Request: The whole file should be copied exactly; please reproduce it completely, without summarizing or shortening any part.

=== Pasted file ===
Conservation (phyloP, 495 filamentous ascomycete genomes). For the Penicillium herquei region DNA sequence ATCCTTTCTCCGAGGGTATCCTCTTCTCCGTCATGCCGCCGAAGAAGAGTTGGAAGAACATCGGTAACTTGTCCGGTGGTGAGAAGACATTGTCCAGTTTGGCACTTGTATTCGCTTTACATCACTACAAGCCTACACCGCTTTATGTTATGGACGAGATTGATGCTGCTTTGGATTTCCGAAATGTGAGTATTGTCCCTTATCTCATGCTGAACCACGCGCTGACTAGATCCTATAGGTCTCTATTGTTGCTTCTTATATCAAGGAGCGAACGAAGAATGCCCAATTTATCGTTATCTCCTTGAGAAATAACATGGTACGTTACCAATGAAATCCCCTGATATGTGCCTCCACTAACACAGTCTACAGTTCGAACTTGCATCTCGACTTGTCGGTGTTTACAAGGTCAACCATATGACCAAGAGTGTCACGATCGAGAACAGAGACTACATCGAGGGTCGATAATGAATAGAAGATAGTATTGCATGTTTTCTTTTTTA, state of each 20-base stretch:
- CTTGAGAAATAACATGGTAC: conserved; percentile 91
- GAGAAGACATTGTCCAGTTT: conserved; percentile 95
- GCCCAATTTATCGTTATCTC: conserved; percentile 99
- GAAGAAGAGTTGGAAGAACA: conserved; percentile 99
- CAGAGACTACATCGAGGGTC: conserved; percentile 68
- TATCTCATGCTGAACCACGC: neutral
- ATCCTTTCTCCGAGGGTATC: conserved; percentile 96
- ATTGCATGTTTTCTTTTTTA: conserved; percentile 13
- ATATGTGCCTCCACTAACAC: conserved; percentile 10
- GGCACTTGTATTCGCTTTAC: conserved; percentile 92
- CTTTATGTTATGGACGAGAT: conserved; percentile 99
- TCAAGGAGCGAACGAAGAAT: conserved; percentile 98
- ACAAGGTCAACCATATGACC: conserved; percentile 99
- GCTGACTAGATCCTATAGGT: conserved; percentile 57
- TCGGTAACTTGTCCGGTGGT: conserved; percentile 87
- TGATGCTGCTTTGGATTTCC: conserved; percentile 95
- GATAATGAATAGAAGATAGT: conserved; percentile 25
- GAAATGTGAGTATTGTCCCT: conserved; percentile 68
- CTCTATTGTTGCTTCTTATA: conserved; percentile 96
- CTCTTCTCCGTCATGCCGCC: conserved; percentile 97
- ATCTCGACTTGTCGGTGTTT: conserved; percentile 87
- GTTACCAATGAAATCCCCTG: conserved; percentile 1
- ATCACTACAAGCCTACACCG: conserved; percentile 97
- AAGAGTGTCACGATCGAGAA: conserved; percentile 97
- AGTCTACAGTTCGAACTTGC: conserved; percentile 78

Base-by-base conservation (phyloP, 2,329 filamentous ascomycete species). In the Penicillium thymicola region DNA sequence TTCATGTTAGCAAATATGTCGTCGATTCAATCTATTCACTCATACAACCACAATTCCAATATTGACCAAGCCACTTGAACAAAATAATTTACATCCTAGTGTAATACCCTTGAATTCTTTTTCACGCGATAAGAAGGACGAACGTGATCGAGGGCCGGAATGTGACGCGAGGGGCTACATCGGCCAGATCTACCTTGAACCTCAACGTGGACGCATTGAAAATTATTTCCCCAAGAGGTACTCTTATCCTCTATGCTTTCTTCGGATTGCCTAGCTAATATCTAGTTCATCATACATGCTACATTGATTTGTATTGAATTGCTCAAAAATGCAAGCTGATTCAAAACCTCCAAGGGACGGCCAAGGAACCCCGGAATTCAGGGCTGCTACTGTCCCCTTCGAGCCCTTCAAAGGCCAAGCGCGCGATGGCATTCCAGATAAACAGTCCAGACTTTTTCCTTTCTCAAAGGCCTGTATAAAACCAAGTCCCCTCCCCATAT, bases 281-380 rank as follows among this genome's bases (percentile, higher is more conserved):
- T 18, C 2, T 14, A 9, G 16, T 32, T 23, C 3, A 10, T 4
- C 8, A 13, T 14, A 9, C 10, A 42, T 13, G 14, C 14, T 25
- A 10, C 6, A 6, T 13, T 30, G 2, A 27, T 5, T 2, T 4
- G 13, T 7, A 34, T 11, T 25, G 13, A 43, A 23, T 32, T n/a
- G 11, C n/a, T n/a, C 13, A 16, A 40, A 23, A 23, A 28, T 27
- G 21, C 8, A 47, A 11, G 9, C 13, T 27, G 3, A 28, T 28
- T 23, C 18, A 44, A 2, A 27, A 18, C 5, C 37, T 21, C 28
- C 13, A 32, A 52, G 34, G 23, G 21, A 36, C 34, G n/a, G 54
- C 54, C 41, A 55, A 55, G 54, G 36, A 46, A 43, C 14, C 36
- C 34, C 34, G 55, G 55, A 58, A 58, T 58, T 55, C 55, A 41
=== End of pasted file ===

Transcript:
Conservation (phyloP, 495 filamentous ascomycete genomes). For the Penicillium herquei region DNA sequence ATCCTTTCTCCGAGGGTATCCTCTTCTCCGTCATGCCGCCGAAGAAGAGTTGGAAGAACATCGGTAACTTGTCCGGTGGTGAGAAGACATTGTCCAGTTTGGCACTTGTATTCGCTTTACATCACTACAAGCCTACACCGCTTTATGTTATGGACGAGATTGATGCTGCTTTGGATTTCCGAAATGTGAGTATTGTCCCTTATCTCATGCTGAACCACGCGCTGACTAGATCCTATAGGTCTCTATTGTTGCTTCTTATATCAAGGAGCGAACGAAGAATGCCCAATTTATCGTTATCTCCTTGAGAAATAACATGGTACGTTACCAATGAAATCCCCTGATATGTGCCTCCACTAACACAGTCTACAGTTCGAACTTGCATCTCGACTTGTCGGTGTTTACAAGGTCAACCATATGACCAAGAGTGTCACGATCGAGAACAGAGACTACATCGAGGGTCGATAATGAATAGAAGATAGTATTGCATGTTTTCTTTTTTA, state of each 20-base stretch:
- CTTGAGAAATAACATGGTAC: conserved; percentile 91
- GAGAAGACATTGTCCAGTTT: conserved; percentile 95
- GCCCAATTTATCGTTATCTC: conserved; percentile 99
- GAAGAAGAGTTGGAAGAACA: conserved; percentile 99
- CAGAGACTACATCGAGGGTC: conserved; percentile 68
- TATCTCATGCTGAACCACGC: neutral
- ATCCTTTCTCCGAGGGTATC: conserved; percentile 96
- ATTGCATGTTTTCTTTTTTA: conserved; percentile 13
- ATATGTGCCTCCACTAACAC: conserved; percentile 10
- GGCACTTGTATTCGCTTTAC: conserved; percentile 92
- CTTTATGTTATGGACGAGAT: conserved; percentile 99
- TCAAGGAGCGAACGAAGAAT: conserved; percentile 98
- ACAAGGTCAACCATATGACC: conserved; percentile 99
- GCTGACTAGATCCTATAGGT: conserved; percentile 57
- TCGGTAACTTGTCCGGTGGT: conserved; percentile 87
- TGATGCTGCTTTGGATTTCC: conserved; percentile 95
- GATAATGAATAGAAGATAGT: conserved; percentile 25
- GAAATGTGAGTATTGTCCCT: conserved; percentile 68
- CTCTATTGTTGCTTCTTATA: conserved; percentile 96
- CTCTTCTCCGTCATGCCGCC: conserved; percentile 97
- ATCTCGACTTGTCGGTGTTT: conserved; percentile 87
- GTTACCAATGAAATCCCCTG: conserved; percentile 1
- ATCACTACAAGCCTACACCG: conserved; percentile 97
- AAGAGTGTCACGATCGAGAA: conserved; percentile 97
- AGTCTACAGTTCGAACTTGC: conserved; percentile 78

Base-by-base conservation (phyloP, 2,329 filamentous ascomycete species). In the Penicillium thymicola region DNA sequence TTCATGTTAGCAAATATGTCGTCGATTCAATCTATTCACTCATACAACCACAATTCCAATATTGACCAAGCCACTTGAACAAAATAATTTACATCCTAGTGTAATACCCTTGAATTCTTTTTCACGCGATAAGAAGGACGAACGTGATCGAGGGCCGGAATGTGACGCGAGGGGCTACATCGGCCAGATCTACCTTGAACCTCAACGTGGACGCATTGAAAATTATTTCCCCAAGAGGTACTCTTATCCTCTATGCTTTCTTCGGATTGCCTAGCTAATATCTAGTTCATCATACATGCTACATTGATTTGTATTGAATTGCTCAAAAATGCAAGCTGATTCAAAACCTCCAAGGGACGGCCAAGGAACCCCGGAATTCAGGGCTGCTACTGTCCCCTTCGAGCCCTTCAAAGGCCAAGCGCGCGATGGCATTCCAGATAAACAGTCCAGACTTTTTCCTTTCTCAAAGGCCTGTATAAAACCAAGTCCCCTCCCCATAT, bases 281-380 rank as follows among this genome's bases (percentile, higher is more conserved):
- T 18, C 2, T 14, A 9, G 16, T 32, T 23, C 3, A 10, T 4
- C 8, A 13, T 14, A 9, C 10, A 42, T 13, G 14, C 14, T 25
- A 10, C 6, A 6, T 13, T 30, G 2, A 27, T 5, T 2, T 4
- G 13, T 7, A 34, T 11, T 25, G 13, A 43, A 23, T 32, T n/a
- G 11, C n/a, T n/a, C 13, A 16, A 40, A 23, A 23, A 28, T 27
- G 21, C 8, A 47, A 11, G 9, C 13, T 27, G 3, A 28, T 28
- T 23, C 18, A 44, A 2, A 27, A 18, C 5, C 37, T 21, C 28
- C 13, A 32, A 52, G 34, G 23, G 21, A 36, C 34, G n/a, G 54
- C 54, C 41, A 55, A 55, G 54, G 36, A 46, A 43, C 14, C 36
- C 34, C 34, G 55, G 55, A 58, A 58, T 58, T 55, C 55, A 41